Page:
i've finally finished reading saramago's "history of the siege of lisbon". it's a mouthful of a novel, with ruminations on history, historiography, and love. saramago's style is deviant in many ways, which makes reading his text quite a challenge. for one thing, he does not denote his dialogues with quotation marks, and it seems that he has an aversion for periods, so he drags on, the length of his sentences spilling over many many pages. it is a style that i am not necessarily unfamiliar with. even before i read saramago and garcía márquez, i already was rather partial to this style, and i wrote my first short story entitled "wish" with a sentence that was about 2 pages long.
nevertheless, i cannot say that having finished the novel, that i understood anything beyond the obvious. there must be underlying themes and even a political agenda somewhere tucked in those long, winding sentences. but failing to find these, does it mean that i have appreciated the novel less? i sought out to read saramago's work not so much to learn of his communism or his atheism. roland barthes said after all that the author is dead, so discovering saramago's intentions is not my primary objective. i read "history of the siege of lisbon" for the sheer enjoyment of it.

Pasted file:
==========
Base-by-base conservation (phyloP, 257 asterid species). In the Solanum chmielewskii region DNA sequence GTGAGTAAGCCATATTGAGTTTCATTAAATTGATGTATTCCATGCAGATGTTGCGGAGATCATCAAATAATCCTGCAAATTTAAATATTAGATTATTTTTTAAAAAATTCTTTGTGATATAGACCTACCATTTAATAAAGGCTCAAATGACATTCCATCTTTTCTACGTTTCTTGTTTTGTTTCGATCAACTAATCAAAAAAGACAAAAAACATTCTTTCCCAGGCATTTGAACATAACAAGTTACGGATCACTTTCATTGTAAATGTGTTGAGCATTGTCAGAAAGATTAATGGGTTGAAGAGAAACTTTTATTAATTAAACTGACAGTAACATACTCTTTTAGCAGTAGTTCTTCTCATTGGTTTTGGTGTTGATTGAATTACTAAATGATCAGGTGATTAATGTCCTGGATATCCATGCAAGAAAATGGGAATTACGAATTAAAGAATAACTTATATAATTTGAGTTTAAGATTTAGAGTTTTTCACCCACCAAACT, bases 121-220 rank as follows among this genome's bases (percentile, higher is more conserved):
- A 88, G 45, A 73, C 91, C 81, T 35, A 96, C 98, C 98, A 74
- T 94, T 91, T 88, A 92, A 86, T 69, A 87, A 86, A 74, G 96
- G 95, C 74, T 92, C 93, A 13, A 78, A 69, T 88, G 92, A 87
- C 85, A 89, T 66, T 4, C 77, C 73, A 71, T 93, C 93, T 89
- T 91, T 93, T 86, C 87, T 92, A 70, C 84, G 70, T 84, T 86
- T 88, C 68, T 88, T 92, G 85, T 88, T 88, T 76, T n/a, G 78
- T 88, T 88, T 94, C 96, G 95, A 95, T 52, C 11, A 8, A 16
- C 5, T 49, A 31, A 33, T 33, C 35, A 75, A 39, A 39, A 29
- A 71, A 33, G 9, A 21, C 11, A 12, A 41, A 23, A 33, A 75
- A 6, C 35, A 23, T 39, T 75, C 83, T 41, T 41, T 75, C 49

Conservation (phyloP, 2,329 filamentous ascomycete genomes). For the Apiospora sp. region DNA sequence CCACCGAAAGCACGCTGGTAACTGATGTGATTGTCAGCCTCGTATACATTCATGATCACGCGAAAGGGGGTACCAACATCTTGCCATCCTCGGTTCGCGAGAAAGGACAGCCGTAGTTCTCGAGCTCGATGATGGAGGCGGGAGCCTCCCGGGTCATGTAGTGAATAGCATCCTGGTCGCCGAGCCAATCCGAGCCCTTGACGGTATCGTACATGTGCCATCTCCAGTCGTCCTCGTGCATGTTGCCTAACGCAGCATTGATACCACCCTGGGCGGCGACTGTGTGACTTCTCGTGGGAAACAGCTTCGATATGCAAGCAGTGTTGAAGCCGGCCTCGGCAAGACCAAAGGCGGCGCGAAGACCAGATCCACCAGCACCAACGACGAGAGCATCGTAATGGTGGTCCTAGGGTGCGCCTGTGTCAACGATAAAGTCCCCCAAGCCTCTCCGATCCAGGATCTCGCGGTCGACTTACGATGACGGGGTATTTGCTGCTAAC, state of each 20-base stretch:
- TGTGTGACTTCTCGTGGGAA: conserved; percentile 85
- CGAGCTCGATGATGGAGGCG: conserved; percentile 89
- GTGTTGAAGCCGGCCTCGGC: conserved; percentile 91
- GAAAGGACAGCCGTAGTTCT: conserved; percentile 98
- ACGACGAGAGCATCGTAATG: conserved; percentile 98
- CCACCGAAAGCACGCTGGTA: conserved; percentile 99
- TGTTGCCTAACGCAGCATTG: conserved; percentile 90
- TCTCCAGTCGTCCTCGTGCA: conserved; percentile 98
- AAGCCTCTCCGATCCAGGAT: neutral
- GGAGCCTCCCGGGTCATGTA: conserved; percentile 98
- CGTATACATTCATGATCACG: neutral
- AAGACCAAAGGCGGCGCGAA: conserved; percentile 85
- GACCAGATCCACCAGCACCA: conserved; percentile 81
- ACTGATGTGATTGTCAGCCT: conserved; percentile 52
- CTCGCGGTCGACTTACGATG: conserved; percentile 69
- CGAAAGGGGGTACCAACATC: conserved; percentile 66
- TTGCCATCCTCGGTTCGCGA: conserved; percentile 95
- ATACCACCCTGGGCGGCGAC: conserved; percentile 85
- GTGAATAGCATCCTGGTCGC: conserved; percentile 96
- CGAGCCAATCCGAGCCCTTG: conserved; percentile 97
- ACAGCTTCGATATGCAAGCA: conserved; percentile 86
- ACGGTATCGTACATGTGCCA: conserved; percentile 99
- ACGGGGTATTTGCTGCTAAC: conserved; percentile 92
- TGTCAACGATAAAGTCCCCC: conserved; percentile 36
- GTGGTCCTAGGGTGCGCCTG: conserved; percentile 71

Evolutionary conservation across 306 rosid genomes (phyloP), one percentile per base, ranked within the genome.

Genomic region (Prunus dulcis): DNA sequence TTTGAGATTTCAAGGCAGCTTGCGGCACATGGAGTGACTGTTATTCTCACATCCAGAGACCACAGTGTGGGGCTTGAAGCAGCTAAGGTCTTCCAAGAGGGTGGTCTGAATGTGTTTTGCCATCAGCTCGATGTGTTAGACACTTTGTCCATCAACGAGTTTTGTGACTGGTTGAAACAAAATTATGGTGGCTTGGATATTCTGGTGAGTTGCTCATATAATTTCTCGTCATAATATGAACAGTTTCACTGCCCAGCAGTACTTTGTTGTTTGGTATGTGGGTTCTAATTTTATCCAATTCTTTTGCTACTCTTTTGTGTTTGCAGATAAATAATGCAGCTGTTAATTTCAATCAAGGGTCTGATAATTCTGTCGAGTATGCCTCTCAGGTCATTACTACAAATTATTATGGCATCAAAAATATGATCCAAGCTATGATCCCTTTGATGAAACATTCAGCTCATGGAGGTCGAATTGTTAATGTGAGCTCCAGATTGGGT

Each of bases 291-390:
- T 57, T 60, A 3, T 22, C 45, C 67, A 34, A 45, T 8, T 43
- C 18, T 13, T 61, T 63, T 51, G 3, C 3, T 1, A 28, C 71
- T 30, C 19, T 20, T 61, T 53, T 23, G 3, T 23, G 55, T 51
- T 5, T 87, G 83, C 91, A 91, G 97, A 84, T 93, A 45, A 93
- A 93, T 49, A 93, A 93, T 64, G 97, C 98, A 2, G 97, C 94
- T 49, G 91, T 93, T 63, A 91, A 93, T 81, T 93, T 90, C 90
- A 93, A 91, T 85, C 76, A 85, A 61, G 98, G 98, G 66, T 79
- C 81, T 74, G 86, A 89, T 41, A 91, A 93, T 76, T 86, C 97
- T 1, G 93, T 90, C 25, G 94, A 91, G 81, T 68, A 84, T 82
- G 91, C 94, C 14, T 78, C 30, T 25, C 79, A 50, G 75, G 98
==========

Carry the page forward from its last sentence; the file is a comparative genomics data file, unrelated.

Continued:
so did i enjoy it? that it took this long to finish it must say a lot about how much i had difficulty dealing just with the text. but although saramago is less magical than, say, garcía márquez, doesn't mean he is any less gifted. i am endlessly amazed at how these authors stretch the limits of language to conjure the most detailed of images.
and speaking of garcía márquez, immediately after i closed saramago's book, i opened the former's "autumn of the patriarch": his account of the life and death of a carribean tyrant. i am very much familiar with garcía márquez's work, having read at least 6 of his novels and many of his short stories, but even all those including saramago have not prepared me for "autumn of the patriarch". i have finished only the first section, but it has induced a string of headaches already. it's confusing, as garcía márquez switches tenses and point-of-views without warning, so i often fall into a pit from which i could not recover, that i end up going back a few pages. and he doesn't even chop his sentences into paragraphs. the first chapter is just one paragraph!
now i'm keen on finding a copy of my old story to see how i compare to these masters.